[quote style=”boxed”]My best ideas always appear when I am working out. Fitness is a huge part of my life, and it has proven to be the place that my cluttered brain can de-clutter.[/quote]
The employees of Skirt Sports like to think of Nicole DeBoom as their turbo-charged, high energy, fun-loving leader. Hailing from the ’burbs of Chicago, Nicole’s passion for fitness started at an early age when she qualified for the 1988 Olympic Swimming Trials in the 100m breaststroke at 16. She went on to swim varsity for Yale University and in 1999 made her professional triathlon debut.
Over the next several years, she raced around the country securing wins at major events in Boulder, Chicago and Memphis and rocked three top 15 finishes at the legendary Hawaii Ironman World Championship.
In December 2003, Nicole was on a training run when her love for fitness, desire to feel feminine and entrepreneurial drive collided. After a run, she wrote the word “pretty” on a piece of plain yellow notebook paper, and the idea for Skirt Sports was born. In September 2004, she raced on to victory at Ironman Wisconsin wearing the world’s first-ever women’s running skirt, and Skirt Sports was officially founded on September 15, 2004.
At the Skirt Sports launch at a marathon expo in February 2005, the fitness market quickly took note of Nicole’s groundbreaking designs; she had pioneered an entirely new product category. In the last several years, her leadership has grown Skirt Sports into a women’s fitness powerhouse with a full collection of styles including tops, dresses, outerwear and accessories sold in over 600 specialty retail stores throughout the U.S., Canada and Australia.
In 2007, Nicole launched the Skirt Chaser 5k race series nationally, and in 2009 she received a 40-Under-40 award from Sporting Goods Business. So whether you’re into running, walking, hiking, yoga, weightlifting, dancing, flirting, golf, tennis, shopping, soccer mom carpooling, running errands, gardening or meeting the girlfriends for coffee (whew!), Nicole definitely has you in mind when she’s dreaming up the next generation of Skirt Sports.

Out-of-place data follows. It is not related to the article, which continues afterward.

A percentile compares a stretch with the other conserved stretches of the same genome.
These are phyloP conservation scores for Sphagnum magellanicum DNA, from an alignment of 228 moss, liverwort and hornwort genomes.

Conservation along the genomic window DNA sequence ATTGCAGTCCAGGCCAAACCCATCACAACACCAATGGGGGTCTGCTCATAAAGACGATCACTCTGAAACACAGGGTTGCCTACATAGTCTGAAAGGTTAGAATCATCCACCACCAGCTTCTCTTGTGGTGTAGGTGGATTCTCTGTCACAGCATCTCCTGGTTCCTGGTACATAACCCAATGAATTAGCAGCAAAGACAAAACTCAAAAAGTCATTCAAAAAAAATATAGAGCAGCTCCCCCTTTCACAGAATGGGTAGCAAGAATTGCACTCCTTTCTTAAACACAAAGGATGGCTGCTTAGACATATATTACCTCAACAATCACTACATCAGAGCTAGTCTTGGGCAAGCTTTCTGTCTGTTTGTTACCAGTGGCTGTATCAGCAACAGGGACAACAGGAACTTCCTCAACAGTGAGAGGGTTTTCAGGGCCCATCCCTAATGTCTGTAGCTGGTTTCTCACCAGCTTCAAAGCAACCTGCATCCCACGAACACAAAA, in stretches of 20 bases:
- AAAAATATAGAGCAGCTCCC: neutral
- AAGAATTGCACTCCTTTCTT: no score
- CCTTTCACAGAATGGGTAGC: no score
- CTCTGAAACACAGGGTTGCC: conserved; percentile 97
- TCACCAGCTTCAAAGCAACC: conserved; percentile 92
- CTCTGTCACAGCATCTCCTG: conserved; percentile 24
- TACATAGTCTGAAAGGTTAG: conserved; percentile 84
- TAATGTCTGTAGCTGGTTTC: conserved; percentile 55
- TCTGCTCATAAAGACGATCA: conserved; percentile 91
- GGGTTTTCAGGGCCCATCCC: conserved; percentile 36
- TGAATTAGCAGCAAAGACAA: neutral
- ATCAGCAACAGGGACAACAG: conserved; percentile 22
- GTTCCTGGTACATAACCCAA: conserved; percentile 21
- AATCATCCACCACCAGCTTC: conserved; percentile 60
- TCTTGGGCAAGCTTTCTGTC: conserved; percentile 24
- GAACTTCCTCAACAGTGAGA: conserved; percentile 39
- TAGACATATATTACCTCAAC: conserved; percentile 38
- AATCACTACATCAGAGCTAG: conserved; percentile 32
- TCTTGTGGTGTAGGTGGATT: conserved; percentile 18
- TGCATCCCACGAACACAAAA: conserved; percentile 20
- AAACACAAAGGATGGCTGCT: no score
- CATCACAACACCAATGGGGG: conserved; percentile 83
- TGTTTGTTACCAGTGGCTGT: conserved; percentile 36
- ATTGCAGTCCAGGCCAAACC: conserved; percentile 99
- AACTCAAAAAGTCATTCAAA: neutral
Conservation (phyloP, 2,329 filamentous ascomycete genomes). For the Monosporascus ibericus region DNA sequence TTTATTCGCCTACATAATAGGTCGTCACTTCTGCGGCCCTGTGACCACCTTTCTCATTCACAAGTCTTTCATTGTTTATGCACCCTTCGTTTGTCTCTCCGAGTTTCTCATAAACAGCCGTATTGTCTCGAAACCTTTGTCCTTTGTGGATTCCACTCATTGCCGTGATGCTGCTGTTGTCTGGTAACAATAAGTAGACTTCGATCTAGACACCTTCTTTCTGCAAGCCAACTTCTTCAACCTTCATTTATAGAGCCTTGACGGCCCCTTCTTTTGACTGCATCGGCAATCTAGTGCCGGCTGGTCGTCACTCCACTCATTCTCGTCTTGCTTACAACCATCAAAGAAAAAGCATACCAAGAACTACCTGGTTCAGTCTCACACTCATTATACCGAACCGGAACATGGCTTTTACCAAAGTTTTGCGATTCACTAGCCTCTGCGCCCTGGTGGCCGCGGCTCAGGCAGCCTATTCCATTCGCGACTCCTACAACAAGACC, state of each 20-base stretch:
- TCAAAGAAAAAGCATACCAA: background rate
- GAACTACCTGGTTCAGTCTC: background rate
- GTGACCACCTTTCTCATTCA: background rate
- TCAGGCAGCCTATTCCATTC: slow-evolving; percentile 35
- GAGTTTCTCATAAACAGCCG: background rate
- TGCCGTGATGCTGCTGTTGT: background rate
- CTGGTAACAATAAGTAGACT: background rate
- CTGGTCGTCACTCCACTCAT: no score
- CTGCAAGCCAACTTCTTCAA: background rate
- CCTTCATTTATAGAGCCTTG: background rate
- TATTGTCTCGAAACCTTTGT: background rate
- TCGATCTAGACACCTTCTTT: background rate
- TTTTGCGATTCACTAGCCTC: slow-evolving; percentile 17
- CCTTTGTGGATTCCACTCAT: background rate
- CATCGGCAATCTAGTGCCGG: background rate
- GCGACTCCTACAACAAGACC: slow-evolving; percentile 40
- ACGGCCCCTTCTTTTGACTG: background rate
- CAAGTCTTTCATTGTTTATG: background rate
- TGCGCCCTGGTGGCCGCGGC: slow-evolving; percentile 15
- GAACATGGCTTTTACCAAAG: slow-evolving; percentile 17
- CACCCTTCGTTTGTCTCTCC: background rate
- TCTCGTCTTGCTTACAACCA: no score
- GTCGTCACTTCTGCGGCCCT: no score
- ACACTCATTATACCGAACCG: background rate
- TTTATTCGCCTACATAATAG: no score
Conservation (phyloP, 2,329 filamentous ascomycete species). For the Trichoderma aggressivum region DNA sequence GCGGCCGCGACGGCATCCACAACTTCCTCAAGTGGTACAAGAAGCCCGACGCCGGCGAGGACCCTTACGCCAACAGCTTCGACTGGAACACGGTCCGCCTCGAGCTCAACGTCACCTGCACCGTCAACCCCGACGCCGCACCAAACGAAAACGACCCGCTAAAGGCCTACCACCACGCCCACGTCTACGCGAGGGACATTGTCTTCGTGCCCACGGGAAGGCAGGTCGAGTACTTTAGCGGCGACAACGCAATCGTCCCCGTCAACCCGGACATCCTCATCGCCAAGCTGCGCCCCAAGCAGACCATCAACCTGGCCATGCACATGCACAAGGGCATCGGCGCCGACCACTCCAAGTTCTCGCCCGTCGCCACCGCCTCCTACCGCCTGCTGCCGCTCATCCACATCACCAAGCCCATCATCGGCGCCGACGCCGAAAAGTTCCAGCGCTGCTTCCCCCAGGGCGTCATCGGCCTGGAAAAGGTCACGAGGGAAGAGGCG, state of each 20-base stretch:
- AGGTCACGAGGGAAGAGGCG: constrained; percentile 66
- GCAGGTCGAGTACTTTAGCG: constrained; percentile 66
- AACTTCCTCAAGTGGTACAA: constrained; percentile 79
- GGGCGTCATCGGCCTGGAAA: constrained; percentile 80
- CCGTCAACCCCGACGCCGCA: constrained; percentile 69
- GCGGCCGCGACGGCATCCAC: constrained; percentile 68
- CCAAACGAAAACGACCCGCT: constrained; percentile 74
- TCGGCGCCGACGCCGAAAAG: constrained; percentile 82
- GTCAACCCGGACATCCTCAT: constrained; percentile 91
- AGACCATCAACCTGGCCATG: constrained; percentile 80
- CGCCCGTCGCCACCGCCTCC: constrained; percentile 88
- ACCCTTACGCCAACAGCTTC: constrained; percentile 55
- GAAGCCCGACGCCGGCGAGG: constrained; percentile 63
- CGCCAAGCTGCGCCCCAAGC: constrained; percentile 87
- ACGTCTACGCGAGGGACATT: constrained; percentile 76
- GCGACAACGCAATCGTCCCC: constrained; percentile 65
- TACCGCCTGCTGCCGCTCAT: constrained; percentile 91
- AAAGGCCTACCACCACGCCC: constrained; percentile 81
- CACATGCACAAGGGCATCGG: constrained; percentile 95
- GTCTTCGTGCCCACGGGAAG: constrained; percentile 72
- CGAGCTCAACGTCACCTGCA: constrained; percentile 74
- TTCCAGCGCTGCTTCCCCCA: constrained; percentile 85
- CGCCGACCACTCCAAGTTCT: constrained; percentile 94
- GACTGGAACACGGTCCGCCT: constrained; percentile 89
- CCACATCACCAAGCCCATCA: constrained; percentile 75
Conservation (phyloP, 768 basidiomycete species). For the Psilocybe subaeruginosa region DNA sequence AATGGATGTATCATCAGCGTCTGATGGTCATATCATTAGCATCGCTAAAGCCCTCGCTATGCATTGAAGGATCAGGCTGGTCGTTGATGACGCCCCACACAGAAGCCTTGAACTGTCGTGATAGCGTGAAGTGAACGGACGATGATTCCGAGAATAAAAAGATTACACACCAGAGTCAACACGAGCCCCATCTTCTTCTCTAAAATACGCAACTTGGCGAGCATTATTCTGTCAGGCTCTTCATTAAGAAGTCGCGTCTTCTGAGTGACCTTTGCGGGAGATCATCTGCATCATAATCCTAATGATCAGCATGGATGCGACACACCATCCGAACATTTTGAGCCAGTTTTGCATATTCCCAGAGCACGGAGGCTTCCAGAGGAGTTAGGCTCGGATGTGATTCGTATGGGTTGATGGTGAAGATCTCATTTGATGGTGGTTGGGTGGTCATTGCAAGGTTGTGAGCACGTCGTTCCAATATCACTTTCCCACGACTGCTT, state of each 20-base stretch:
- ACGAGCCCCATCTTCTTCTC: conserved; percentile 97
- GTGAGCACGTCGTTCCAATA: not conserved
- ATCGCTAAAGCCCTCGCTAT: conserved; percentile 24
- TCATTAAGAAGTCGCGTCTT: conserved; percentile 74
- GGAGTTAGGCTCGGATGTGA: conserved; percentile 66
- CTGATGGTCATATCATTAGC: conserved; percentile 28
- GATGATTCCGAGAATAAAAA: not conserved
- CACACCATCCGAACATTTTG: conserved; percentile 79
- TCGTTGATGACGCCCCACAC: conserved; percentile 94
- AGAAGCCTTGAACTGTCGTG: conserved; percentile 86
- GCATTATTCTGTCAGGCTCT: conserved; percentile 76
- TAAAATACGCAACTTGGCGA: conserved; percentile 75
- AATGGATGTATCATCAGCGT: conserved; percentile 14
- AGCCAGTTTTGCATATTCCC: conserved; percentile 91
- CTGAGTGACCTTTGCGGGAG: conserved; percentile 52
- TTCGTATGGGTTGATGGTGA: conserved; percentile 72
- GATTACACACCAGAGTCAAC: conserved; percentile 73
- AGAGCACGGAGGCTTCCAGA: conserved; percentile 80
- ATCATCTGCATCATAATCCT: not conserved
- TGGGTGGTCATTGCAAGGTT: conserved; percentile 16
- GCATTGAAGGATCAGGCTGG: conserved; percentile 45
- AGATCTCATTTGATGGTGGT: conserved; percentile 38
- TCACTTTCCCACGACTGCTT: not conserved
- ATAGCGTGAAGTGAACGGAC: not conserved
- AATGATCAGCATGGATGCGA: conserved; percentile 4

Recently, Nicole and her husband Tim, a two-time Hawaii Ironman World Champion, have been working on a new project together: parenthood. On December 30, 2011, they welcomed their daughter, Wilder Jette DeBoom, into the world. You can read about Nicole’s odyssey as a nearly-40 mom and CEO in her weekly blog and on her Facebook page. (See the “Connect” section below.)
What are you working on right now?
What am I not working on?! The first thing I’m focused on is trying to figure out this so-called balance between work and being a new mom. I keep saying, “I just had a baby,” and then I realize it’s already been eight months! From a business perspective, I’m currently working in a four-season zone. We are concepting our Spring 2014 product line. I am working up 2013 financial forecasts, including our marketing plan. And at the moment, I’m rallying the troops for a big push for the remainder of 2012, which is proving to be a tougher year than we expected.
Where did the idea for Skirt Sports come from?
I had the idea for Skirt Sports on what I call an “epiphany run.” In my former life, I was a pro triathlete, training and racing around the world for a living. Along the way, I realized that there was something missing in the market: cute, functional fitness clothing for women who didn’t want to compromise their personalities while competing. During a training run, a light bulb went off when I saw my less-than-feminine reflection in a store window. I couldn’t shake the word “pretty” from my mind. I just wanted to feel pretty while I was out there. So I ran home, started scribbling my ideas for a groundbreaking line of women’s fitness apparel with a focus on fashion, and Skirt Sports sprang to life.
What does your typical day look like?